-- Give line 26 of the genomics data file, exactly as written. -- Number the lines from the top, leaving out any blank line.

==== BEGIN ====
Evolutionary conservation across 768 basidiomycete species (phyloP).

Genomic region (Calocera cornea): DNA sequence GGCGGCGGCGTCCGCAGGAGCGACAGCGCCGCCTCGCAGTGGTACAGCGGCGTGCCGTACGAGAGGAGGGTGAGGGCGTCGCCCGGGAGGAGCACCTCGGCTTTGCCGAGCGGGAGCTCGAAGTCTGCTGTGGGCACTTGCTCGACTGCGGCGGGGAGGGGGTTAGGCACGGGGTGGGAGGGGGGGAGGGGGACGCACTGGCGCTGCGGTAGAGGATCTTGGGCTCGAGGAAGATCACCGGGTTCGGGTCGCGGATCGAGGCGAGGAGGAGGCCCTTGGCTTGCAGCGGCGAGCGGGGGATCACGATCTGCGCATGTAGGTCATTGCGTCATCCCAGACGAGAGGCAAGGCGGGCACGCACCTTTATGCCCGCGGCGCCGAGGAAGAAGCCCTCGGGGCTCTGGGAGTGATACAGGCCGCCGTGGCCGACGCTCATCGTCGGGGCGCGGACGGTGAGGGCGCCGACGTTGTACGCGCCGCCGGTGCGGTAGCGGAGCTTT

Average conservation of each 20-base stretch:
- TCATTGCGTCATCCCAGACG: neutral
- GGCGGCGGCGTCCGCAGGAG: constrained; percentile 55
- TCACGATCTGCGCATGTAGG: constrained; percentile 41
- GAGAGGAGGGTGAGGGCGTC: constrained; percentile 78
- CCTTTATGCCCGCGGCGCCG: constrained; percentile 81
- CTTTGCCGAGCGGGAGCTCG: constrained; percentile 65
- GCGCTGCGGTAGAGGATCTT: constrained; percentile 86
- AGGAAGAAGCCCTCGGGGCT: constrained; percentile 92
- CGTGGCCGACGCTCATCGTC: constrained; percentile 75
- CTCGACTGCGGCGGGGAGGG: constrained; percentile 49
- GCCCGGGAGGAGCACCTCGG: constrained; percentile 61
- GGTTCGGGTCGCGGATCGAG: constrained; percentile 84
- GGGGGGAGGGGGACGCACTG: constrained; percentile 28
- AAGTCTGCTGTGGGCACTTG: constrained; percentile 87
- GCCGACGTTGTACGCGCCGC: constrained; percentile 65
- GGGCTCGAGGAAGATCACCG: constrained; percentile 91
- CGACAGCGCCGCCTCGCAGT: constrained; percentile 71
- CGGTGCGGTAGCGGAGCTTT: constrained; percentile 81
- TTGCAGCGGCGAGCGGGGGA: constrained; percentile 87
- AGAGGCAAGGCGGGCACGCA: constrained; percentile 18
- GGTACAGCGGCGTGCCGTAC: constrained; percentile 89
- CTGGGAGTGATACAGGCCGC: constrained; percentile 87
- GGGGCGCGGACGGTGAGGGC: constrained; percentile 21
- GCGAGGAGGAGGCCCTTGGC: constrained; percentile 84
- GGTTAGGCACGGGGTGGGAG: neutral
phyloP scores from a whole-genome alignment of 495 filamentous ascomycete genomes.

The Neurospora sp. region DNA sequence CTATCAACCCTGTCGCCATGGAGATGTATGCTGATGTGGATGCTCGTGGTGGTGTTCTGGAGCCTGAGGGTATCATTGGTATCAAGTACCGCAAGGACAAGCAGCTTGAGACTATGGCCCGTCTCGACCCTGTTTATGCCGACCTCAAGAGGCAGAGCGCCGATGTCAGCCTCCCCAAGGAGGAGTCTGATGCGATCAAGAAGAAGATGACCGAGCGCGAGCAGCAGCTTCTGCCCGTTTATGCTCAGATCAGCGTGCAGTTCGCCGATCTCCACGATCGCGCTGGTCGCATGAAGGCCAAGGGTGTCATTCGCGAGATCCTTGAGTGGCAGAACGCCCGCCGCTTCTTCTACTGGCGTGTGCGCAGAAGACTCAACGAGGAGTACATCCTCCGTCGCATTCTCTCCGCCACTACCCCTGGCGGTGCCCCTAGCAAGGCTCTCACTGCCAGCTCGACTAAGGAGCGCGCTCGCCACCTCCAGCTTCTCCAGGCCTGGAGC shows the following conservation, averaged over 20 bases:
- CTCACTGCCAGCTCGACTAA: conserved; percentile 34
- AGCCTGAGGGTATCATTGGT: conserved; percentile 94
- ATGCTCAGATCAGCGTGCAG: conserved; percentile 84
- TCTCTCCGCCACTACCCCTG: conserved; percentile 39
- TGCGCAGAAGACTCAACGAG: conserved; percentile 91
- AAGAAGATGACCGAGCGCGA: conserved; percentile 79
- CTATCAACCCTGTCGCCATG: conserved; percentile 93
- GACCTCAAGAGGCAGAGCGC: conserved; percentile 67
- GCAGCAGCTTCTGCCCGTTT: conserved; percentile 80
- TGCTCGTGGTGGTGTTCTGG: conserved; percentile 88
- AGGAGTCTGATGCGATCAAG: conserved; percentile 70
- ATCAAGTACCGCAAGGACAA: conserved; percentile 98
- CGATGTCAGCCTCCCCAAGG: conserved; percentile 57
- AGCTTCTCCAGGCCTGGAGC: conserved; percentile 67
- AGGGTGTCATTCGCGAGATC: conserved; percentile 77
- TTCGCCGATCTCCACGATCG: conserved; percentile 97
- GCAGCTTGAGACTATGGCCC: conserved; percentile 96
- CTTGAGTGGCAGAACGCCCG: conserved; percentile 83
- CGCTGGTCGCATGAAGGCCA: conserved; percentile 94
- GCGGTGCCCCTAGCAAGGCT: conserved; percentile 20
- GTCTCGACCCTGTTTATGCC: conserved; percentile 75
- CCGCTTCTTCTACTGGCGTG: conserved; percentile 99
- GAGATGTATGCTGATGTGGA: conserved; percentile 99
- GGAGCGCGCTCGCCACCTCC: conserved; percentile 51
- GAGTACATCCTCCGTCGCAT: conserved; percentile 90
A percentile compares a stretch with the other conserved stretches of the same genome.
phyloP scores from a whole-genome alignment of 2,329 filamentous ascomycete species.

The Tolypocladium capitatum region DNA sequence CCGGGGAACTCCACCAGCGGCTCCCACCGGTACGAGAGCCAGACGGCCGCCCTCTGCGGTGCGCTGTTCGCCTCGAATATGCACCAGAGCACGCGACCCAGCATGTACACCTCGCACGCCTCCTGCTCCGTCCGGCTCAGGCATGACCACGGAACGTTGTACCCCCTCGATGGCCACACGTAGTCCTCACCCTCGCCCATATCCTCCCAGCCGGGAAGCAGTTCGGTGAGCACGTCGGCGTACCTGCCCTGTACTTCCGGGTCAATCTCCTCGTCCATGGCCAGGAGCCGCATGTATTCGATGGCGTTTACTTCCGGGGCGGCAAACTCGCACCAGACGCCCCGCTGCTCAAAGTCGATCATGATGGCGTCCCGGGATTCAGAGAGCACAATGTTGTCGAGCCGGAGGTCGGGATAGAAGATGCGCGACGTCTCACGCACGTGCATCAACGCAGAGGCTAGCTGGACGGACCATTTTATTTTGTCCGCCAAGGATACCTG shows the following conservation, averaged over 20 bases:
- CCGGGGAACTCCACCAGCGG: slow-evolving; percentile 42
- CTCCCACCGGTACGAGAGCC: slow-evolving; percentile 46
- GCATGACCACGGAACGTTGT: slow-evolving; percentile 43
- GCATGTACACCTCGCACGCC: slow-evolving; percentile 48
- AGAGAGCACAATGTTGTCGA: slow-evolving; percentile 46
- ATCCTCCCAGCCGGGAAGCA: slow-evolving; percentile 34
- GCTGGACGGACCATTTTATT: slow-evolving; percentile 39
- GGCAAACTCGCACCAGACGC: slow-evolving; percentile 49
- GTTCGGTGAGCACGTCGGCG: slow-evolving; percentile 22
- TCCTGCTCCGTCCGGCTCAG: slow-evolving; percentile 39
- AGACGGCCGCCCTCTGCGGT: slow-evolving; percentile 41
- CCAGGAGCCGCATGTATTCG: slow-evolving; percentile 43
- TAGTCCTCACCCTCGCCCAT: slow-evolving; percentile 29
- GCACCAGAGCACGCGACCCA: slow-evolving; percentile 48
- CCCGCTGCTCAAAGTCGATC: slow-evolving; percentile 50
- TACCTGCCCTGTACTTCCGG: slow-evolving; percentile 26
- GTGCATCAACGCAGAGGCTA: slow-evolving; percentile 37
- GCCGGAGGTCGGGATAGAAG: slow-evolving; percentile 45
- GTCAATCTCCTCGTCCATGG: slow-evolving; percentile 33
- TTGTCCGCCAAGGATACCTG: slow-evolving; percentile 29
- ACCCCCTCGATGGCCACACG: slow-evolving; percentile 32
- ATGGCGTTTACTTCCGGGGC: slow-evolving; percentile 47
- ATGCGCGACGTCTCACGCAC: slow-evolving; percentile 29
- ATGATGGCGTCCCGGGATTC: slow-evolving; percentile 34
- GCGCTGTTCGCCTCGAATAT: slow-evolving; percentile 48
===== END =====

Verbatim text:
- GGGGCGCGGACGGTGAGGGC: constrained; percentile 21